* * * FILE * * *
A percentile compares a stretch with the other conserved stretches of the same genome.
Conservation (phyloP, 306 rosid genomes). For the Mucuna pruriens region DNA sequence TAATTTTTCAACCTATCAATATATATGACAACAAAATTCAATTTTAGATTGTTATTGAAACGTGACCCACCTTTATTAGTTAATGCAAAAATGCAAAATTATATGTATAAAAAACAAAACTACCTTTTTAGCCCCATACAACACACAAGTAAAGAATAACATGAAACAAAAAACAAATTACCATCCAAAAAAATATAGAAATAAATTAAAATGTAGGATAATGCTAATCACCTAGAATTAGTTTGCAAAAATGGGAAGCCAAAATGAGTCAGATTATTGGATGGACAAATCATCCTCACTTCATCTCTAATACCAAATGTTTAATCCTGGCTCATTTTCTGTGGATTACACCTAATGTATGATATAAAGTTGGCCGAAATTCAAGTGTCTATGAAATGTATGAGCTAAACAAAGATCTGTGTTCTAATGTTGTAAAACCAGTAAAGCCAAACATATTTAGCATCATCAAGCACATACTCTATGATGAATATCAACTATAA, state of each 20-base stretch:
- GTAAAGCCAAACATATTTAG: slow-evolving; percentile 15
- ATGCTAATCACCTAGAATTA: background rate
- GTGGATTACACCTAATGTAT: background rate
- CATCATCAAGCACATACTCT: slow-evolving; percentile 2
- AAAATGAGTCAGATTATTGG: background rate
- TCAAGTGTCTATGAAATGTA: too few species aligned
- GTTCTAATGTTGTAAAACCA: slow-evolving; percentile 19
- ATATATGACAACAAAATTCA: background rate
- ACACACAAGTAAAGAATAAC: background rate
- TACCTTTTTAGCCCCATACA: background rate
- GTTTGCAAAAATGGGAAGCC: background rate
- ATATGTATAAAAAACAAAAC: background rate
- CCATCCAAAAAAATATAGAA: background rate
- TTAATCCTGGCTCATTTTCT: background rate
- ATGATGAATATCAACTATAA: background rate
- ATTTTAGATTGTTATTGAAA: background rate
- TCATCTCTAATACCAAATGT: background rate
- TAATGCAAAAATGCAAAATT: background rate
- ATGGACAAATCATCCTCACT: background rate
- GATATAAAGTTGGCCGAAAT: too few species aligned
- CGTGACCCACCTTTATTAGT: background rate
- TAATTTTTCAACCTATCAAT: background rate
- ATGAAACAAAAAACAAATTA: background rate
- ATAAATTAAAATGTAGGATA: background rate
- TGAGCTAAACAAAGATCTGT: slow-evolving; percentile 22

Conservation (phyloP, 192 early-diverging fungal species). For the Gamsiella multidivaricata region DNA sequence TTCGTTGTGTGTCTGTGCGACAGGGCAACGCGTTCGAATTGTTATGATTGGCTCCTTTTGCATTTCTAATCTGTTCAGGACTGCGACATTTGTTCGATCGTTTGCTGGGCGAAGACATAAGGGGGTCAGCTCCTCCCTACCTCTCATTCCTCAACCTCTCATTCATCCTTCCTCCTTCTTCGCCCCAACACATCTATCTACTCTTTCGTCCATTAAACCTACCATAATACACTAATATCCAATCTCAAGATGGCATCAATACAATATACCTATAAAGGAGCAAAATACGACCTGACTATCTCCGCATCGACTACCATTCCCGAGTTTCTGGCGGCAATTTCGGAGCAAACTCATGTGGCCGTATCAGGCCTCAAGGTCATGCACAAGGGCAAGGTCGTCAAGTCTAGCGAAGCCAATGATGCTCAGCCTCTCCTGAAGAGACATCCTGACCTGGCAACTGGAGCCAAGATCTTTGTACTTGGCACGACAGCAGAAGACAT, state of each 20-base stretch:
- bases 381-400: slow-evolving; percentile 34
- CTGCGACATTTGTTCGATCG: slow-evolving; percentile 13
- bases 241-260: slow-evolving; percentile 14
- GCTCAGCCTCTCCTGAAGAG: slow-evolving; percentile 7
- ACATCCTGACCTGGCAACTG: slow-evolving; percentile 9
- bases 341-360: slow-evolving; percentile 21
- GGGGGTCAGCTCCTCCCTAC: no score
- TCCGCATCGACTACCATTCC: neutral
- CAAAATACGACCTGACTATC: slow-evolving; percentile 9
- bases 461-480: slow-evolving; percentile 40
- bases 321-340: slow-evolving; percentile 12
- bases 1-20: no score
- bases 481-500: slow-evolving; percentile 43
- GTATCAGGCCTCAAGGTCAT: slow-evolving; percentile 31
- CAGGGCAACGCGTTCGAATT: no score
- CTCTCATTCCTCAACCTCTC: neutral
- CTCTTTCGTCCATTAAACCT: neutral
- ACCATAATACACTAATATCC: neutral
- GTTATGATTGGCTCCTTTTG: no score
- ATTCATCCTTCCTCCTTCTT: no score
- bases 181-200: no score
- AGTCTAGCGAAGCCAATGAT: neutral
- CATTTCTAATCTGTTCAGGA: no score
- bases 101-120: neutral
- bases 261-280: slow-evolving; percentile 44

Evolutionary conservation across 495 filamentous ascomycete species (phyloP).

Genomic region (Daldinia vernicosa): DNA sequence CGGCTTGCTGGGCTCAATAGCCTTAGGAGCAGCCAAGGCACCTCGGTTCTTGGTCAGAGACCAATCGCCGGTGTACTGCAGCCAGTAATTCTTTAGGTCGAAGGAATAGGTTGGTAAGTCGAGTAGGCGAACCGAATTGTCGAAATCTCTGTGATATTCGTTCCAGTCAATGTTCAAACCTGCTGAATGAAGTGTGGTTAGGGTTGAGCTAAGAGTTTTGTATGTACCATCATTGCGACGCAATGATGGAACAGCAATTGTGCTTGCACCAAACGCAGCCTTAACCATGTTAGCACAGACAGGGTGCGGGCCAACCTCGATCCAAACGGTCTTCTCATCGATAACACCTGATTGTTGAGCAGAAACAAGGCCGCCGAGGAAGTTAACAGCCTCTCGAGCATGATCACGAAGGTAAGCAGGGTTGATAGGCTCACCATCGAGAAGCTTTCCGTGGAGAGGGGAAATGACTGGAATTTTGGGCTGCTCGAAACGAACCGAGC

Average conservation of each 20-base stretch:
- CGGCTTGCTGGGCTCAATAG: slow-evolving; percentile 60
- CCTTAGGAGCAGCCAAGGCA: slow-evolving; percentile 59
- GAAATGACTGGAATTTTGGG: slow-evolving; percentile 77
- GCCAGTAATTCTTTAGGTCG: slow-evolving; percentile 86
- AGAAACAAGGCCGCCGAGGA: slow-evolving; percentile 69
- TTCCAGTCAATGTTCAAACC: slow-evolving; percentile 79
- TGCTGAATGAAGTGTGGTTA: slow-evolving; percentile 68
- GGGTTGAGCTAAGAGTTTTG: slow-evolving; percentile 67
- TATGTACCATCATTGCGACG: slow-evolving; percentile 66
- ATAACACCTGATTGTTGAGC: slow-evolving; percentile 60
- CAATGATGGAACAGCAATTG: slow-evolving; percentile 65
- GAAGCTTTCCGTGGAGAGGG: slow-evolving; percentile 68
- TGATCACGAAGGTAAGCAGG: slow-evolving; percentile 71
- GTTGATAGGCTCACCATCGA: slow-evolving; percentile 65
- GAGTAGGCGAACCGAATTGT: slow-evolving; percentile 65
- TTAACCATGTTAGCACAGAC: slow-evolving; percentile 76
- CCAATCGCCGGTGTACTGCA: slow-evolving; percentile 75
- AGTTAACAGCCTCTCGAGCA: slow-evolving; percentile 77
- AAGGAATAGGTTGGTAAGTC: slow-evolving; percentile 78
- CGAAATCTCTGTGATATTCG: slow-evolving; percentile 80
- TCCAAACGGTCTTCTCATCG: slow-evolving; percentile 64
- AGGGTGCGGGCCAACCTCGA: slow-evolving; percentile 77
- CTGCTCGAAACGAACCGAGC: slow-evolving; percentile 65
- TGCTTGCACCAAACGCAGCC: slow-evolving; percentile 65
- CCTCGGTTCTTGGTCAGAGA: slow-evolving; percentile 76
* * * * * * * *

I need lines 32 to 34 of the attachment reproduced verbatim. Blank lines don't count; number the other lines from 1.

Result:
- GCTCAGCCTCTCCTGAAGAG: slow-evolving; percentile 7
- ACATCCTGACCTGGCAACTG: slow-evolving; percentile 9
- bases 341-360: slow-evolving; percentile 21